However, they may well not prosecute everyone - the courts have a finite capacity. Some people may be offered Fixed Penalty Notices, which are a bit like a speeding fine in that if you pay (they're usually £50) you don't get a criminal record. Some will hear nothing at all. Some will be prosecuted. This can be either in the District Court or in the Sheriff Court (the Procurator Fiscal gets to choose) and usually results in a fine of £50-£100 if you plead guilty or £100-£200 if you plead not guilty. One of the avenues they might take to try and discourage us is to increase the levels of these fines. This could well be challenged, depending on how it is done (we have had fines reduced on appeal before).
There are other offences they could charge us with for blockading - under the Roads (Scotland) Act for example - but they're of a similar level and certainly no harder to defend.
Resisting Arrest / Obstructing an Officer in the Course of Their Duty
If you are locked-on, fail to move when told to, or after arrest, then they may add one of these charges. This may (especially the resisting arrest) be dropped before the case gets to court but it may be prosecuted. Like BoP, these charges cover a huge range of situations and so the theoretical maximum is high but, given the non-violent and accountable nature of these actions, this would be very much towards the trivial end of the spectrum and would usually result in a small fine.
It is always a possibility that they may decide to act pre-emptively and arrest people they see as organisers on a conspiracy charge. This is potentially a more serious charge but political conspiracy charges are rare for a reason - they usually backfire on the government! The people most at risk of this are the Steering Group. We will make sure that all the Blockading Groups have each others contact details just in case.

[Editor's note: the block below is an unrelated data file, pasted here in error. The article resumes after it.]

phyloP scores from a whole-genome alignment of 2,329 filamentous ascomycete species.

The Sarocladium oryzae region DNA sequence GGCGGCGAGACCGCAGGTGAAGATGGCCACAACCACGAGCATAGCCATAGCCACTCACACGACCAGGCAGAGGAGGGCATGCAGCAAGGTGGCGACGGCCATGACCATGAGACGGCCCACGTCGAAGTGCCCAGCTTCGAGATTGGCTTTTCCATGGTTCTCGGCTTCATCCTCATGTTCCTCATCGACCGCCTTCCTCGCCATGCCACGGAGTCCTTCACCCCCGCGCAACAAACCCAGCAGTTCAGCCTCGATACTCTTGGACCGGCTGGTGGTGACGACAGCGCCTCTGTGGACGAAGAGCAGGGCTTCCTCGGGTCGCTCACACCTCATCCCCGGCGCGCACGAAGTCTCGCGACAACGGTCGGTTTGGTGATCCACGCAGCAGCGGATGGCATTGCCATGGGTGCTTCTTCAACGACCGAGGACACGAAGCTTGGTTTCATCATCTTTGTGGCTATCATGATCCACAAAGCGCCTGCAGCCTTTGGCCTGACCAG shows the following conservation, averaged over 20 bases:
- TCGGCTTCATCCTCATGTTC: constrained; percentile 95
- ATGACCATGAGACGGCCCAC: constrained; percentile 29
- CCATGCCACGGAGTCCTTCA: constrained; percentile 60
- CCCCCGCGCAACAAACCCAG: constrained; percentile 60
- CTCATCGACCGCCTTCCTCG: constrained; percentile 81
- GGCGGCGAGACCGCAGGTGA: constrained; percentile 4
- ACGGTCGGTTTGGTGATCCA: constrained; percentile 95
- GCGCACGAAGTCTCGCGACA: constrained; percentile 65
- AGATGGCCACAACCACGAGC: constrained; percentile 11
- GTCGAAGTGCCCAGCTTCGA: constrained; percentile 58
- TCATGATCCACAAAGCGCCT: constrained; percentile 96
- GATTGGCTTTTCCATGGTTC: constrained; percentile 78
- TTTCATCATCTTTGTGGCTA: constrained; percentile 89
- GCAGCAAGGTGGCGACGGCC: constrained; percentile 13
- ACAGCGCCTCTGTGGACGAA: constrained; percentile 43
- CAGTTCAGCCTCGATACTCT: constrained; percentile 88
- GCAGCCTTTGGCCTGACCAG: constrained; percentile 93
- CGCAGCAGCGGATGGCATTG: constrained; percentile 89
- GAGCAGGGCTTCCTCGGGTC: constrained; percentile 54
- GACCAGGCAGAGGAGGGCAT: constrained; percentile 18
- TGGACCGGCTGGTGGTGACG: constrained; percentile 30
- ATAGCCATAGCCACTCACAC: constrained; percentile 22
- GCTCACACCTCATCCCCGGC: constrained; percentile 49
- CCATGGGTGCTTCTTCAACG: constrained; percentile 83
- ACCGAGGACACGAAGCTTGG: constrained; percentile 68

Faslane is a Designated Area under section 129 of the Serious Organised Crime and Police Act 2005 (as ammended by the Terrorism Act 2006). This means that it's an offence to be inside the fenceline without lawful authority (and potentially a serious one - the maximum penalty is a year in prison). However, this only applies if you go inside the fenceline. As long as you stay outside the fence, even if you are on MoD land and/or blockading the gates, then you cannot be charged with this. For a more information on this power see the Trident Ploughshares briefing on this new power.
It is also possible that they may decide to use section 14 of the Public Order Act (which allows them to put conditions on assemblies in certain situations). Depending on how it's done there are a number of ways to challenge this. The likely sentence, if convicted, would again be a smallish fine. It could make life more difficult for supporters who wish to be present but not to risk arrest - but if they do impose an s14 they should provide a space in which we are allowed to be. If there were a total ban on assembly imposed then supporters would become potentially arrestable. We will be able to help advise what is likely to be do-able without risking arrest once the terms of the exact order are known. Remember also that the rights to Freedom of Assembly and Freedom of Expression are enshrined in the European Convention on Human Rights and into Scots law via the Scotland Act and Human Rights Act. We may well be able to challenge these orders if they become too restrictive.